The first “stunt” pulled off by Citizens was audacious. In a September 5 tweet, they quoted the Axios article that quoted them:
Let’s get this straight:
Citizens wrote an internal document criticizing Facebook’s Oversight Board.
Axios received a copy of the document and published some verbatim excerpts.
Citizens tweeted a piece of (fake) breaking news: a media outlet had obtained a document revealing that Facebook’s Oversight Board is a sham.
Citizens used Axios’s name to legitimize the news.
On Citizen’s own website, they claim that Facebook’s “tools are being used to spread lies.” And yet, Citizen employed a PR tactic that blatantly misrepresented the truth!
Facebook, more than any of the other big tech companies, has been thrown into the “bad company” box. Consequently, many activists seem to believe that the ends justify the means; any strategy is legitimate because they are fighting “evil.”
Update on the Citizens tweet: it looks like they faced some oversight on their oversight board for Facebook’s oversight board.
Everything new is bad
How did Facebook find itself in the crosshairs of so many critics?
In part, Zuckerberg’s insistence on staying “neutral” continues to generate tension. By trying not to upset anyone, Facebook has managed to upset everyone.
More importantly, though, Facebook’s actions are met with suspicion because social networks are a relatively novel concept. New things — with unknown dangers — tend to intimidate people.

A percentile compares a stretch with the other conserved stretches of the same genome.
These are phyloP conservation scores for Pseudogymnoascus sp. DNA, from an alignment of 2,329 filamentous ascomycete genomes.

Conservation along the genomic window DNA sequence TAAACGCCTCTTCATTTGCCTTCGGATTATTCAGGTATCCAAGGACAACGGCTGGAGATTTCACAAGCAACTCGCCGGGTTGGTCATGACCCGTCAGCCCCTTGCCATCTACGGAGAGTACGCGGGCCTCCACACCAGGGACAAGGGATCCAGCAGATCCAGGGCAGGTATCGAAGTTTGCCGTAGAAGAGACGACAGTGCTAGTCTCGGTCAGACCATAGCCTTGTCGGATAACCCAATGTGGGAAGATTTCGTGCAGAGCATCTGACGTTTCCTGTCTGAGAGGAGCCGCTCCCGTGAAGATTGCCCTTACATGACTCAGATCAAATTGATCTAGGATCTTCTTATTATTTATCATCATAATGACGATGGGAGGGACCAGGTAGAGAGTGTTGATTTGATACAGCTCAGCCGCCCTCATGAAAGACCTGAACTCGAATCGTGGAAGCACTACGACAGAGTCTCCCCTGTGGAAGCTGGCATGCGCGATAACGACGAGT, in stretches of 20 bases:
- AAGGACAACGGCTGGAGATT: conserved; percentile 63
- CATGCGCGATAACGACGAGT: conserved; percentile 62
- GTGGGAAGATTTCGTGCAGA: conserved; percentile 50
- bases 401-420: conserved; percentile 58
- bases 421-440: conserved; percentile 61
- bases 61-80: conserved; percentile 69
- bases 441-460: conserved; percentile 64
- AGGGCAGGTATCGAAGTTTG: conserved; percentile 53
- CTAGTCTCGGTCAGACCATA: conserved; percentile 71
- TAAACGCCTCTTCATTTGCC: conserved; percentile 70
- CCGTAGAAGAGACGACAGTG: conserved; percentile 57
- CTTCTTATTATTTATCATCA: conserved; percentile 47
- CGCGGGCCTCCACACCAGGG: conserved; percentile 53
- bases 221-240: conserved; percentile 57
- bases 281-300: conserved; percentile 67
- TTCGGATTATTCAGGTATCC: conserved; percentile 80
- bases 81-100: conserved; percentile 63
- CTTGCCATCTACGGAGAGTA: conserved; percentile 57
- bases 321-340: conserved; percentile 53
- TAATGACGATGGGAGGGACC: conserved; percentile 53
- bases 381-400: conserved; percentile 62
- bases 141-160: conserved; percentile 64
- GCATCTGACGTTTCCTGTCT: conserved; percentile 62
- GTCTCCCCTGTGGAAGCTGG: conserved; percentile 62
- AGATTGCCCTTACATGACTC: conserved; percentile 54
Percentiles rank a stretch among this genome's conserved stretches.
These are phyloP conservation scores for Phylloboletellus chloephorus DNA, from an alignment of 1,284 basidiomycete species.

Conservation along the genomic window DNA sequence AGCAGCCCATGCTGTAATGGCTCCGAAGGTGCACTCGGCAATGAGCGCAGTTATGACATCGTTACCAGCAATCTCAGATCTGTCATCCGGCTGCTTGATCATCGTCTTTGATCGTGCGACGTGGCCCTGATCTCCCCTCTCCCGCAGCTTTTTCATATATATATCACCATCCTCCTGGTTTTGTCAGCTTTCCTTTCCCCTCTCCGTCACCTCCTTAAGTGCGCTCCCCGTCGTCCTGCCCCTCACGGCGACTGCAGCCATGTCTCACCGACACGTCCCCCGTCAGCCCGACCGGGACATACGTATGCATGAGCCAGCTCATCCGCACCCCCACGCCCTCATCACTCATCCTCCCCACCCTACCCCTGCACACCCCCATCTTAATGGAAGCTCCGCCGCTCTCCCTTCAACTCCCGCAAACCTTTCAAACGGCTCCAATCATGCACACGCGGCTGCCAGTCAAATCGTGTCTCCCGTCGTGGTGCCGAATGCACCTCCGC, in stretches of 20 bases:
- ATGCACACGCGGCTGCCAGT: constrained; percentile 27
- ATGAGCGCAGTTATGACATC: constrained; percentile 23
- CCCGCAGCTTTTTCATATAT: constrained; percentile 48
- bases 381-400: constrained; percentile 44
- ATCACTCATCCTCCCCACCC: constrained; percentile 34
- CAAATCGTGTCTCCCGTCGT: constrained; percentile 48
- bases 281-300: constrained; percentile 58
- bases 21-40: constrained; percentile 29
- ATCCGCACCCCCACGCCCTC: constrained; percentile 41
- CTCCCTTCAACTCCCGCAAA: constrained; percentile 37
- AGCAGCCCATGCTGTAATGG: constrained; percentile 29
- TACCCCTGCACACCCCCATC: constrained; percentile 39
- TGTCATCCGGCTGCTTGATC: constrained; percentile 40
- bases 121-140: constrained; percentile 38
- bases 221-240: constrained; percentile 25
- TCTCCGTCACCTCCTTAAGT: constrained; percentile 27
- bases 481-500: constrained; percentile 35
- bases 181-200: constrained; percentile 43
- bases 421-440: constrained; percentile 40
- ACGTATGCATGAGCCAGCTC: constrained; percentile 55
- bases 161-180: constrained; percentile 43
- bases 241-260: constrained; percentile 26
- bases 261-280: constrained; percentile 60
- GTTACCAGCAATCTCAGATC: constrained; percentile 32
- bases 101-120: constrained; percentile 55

Netflix has created a lot of buzz with “The Social Dilemma,” a “documentary-drama hybrid [that] explores the dangerous human impact of social networking.” One of the “tech experts” in the film, Tristan Harris from the Center for Humane Technology, looks directly at the camera and says the following:
No one got upset when bicycle showed up. As everyone was starting to go around in bicycles, no one said, “Oh my God, we just ruined society. Bicycles are affecting people, they’re pulling people away from their kids. They’re ruining the fabric of democracy, people can’t tell what’s true.” We never said any of that stuff about a bicycle.
In fact, Harris is comically incorrect — that was exactly what happened when the bicycle first hit city streets. The Pessimists Archive — a website and podcast dedicated to helping us remember our “historical pessimism” — produced an episode about the origins of the bicycle.